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Three cadets at the U.S. Air Force Academy who have refused the COVID-19 vaccine will not be commissioned as military officers but will graduate with bachelor’s degrees, the academy said Saturday. Academy spokesman Dean Miller said that a fourth cadet who had refused the vaccine until about a week ago, decided to be vaccinated and will graduate and become an Air Force officer. Miller said in a statement that the three won't be commissioned into the United States Air Force as long as they remain unvaccinated. He says a decision on whether the unvaccinated students will be required to reimburse the United States for education costs in lieu of service will be made by the secretary of the Air Force.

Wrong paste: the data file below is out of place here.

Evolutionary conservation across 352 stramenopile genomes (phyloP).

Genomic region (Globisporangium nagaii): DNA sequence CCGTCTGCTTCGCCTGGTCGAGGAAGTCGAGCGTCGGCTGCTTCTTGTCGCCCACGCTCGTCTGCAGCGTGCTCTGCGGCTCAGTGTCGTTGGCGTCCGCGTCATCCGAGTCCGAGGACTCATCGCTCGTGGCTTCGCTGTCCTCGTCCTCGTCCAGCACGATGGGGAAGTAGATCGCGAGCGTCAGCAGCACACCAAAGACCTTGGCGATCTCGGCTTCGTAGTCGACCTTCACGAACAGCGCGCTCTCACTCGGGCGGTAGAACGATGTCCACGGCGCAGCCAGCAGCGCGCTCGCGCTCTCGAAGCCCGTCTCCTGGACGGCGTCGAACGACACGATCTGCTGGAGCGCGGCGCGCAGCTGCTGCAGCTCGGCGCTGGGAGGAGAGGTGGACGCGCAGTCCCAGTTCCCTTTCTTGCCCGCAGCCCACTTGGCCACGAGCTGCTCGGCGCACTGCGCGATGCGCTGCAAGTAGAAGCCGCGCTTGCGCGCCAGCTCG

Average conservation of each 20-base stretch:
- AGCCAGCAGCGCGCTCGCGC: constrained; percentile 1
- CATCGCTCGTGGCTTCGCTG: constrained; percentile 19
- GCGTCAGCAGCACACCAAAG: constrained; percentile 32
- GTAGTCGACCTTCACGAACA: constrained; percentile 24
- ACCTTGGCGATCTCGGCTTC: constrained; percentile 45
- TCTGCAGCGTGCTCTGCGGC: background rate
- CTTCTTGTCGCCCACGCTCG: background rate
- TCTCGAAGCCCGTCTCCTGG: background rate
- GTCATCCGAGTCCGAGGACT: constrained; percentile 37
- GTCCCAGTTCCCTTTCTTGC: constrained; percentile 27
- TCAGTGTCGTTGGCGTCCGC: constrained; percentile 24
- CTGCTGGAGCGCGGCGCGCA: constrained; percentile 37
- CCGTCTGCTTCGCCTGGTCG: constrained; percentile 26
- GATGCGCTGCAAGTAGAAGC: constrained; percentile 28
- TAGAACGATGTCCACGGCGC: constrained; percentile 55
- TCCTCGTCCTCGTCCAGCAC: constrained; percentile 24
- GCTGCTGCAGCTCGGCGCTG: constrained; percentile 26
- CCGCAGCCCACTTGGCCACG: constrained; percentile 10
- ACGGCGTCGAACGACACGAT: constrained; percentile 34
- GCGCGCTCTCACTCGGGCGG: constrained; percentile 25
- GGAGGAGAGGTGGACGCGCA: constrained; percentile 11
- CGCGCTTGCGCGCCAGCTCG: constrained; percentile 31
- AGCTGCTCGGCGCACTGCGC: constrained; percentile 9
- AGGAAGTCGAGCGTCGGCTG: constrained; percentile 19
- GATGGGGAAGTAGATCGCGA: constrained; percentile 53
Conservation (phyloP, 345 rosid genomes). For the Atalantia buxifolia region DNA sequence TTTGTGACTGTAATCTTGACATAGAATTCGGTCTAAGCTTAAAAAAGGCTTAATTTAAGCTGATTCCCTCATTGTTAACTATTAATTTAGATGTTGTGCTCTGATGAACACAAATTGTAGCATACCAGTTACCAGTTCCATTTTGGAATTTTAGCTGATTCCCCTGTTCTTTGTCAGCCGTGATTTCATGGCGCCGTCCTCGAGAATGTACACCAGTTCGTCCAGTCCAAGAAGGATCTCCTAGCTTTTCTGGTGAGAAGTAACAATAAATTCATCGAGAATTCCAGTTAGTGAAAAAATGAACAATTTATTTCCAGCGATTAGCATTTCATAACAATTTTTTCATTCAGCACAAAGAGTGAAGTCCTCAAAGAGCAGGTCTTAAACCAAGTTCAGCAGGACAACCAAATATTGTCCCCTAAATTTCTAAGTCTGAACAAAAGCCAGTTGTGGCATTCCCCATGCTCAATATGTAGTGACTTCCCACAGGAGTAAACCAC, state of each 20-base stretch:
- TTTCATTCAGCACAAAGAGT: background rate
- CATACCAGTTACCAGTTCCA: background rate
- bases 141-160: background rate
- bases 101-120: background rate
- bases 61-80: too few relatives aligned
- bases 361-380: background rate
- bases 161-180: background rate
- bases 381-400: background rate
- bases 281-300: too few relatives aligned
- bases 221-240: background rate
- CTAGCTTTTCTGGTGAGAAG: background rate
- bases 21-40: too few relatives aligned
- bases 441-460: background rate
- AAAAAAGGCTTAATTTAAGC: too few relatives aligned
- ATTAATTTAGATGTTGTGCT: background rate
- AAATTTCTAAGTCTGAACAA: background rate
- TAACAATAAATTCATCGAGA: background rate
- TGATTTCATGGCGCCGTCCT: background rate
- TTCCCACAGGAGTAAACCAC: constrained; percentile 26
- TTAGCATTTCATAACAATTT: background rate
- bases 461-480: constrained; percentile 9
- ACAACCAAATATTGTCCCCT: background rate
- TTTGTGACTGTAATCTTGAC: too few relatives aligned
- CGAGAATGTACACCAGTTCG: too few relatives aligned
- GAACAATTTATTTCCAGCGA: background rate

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Police say one person was killed and eight people were wounded following a shooting at a large party in Southern California. San Bernardino police said Saturday that officers dispatched late Friday found the one person who was killed outside the party that was at a business in a strip mall in the city, east of Los Angeles. Eight others were wounded and taken to area hospitals. Police say the injuries did not appear to be life-threatening.Police say no arrests have been made.